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Cutting Edge T-Ray Imaging -- Detecting Disease and Anthrax
May 2002
LONG BEACH, Calif., May 22 -- Several groups are presenting new T-ray research at CLEO, including researchers from Germany who developed a system that could lead to marker-free methods for biomedical imaging, and a group from Rensselaer Polytechnic Institute (RPI) who demonstrate the possibility that T-rays could be used to screen mail for Anthrax spores.
   T-rays are the electromagnetic waves, also known as Terahertz (THz) radiation, with frequencies between microwave radiation and infrared light, and are on the cutting edge of new imaging technologies that could one day replace x-rays in some imaging applications.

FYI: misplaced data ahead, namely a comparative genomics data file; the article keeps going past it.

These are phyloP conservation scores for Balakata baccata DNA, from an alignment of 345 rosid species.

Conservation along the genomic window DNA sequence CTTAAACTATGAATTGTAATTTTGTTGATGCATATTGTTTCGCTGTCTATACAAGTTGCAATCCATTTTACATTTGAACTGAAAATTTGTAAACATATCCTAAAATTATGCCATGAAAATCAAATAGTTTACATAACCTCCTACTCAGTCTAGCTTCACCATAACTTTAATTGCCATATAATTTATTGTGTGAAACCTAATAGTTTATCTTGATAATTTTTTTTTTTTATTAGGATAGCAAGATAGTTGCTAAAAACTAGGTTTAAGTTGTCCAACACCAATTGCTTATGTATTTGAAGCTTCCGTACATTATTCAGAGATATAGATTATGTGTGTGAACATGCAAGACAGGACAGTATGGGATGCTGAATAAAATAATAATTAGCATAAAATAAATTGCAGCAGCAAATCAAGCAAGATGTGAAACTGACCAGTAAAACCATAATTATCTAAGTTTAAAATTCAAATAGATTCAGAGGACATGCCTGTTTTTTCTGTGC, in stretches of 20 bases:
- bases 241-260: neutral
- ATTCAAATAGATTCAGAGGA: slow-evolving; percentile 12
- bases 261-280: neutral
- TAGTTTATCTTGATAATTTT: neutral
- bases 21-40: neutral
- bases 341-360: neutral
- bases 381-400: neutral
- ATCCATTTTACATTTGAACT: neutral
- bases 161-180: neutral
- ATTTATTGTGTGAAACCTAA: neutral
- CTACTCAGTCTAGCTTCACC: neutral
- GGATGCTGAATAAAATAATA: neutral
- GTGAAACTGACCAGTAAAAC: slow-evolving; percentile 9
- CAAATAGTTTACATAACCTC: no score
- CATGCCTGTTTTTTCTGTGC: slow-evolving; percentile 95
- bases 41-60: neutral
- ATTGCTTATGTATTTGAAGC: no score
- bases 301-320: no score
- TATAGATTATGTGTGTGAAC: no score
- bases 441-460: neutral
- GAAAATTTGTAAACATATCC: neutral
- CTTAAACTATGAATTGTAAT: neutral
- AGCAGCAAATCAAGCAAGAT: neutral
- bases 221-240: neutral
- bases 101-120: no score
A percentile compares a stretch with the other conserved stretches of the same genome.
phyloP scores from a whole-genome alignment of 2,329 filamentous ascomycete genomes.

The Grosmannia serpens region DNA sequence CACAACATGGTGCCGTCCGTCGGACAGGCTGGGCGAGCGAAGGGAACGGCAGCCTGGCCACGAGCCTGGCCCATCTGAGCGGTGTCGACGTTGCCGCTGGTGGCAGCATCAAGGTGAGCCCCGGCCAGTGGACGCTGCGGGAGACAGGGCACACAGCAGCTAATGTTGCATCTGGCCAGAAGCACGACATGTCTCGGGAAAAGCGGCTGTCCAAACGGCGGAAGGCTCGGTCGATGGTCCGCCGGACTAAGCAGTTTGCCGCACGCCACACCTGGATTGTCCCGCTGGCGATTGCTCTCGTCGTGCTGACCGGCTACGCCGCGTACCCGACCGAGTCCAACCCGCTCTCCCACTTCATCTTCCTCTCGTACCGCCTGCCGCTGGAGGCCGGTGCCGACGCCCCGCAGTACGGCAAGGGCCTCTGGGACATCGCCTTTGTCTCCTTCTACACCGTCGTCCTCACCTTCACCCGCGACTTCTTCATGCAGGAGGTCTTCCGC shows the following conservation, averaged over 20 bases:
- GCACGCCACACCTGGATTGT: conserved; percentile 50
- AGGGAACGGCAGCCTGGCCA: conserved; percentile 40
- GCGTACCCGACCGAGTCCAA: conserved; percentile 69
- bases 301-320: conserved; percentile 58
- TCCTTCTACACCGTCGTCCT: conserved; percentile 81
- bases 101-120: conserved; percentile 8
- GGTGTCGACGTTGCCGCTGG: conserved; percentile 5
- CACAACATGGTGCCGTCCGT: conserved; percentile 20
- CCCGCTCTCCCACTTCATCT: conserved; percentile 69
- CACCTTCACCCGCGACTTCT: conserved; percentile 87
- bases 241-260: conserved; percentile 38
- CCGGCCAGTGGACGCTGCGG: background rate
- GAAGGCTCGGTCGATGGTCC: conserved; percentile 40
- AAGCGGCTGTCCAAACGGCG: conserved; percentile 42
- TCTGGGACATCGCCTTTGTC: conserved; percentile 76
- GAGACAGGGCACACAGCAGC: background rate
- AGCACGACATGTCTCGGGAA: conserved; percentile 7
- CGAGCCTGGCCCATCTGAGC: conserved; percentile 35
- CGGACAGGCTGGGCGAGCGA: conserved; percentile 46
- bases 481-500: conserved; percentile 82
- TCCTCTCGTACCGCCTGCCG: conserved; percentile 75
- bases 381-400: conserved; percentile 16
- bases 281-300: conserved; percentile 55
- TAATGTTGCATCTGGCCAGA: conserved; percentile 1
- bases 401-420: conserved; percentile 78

Thomas Kleine-Ostmann and his colleagues in Martin Koch's research group at Technische Universitat Braunschweig in Germany have created the first imaging system using a continuous-wave THz radiation. They said the system is more compact and cost-effective than current systems using pulsed T-rays, and it does not require a laboratory environment.
   At RPI's Center for THz Research, Shaohong Wang and his colleagues in Prof. Xi-Cheng Zhang's THz Group used T-rays to examine powder inside envelopes. Many packaging materials are transparent to T-rays, making them ideal for use in nondestructive mail screening. Using Bacillus thurengiensis bacteria spores, the researchers were able to use T-rays to image bacterial spores inside an envelope.

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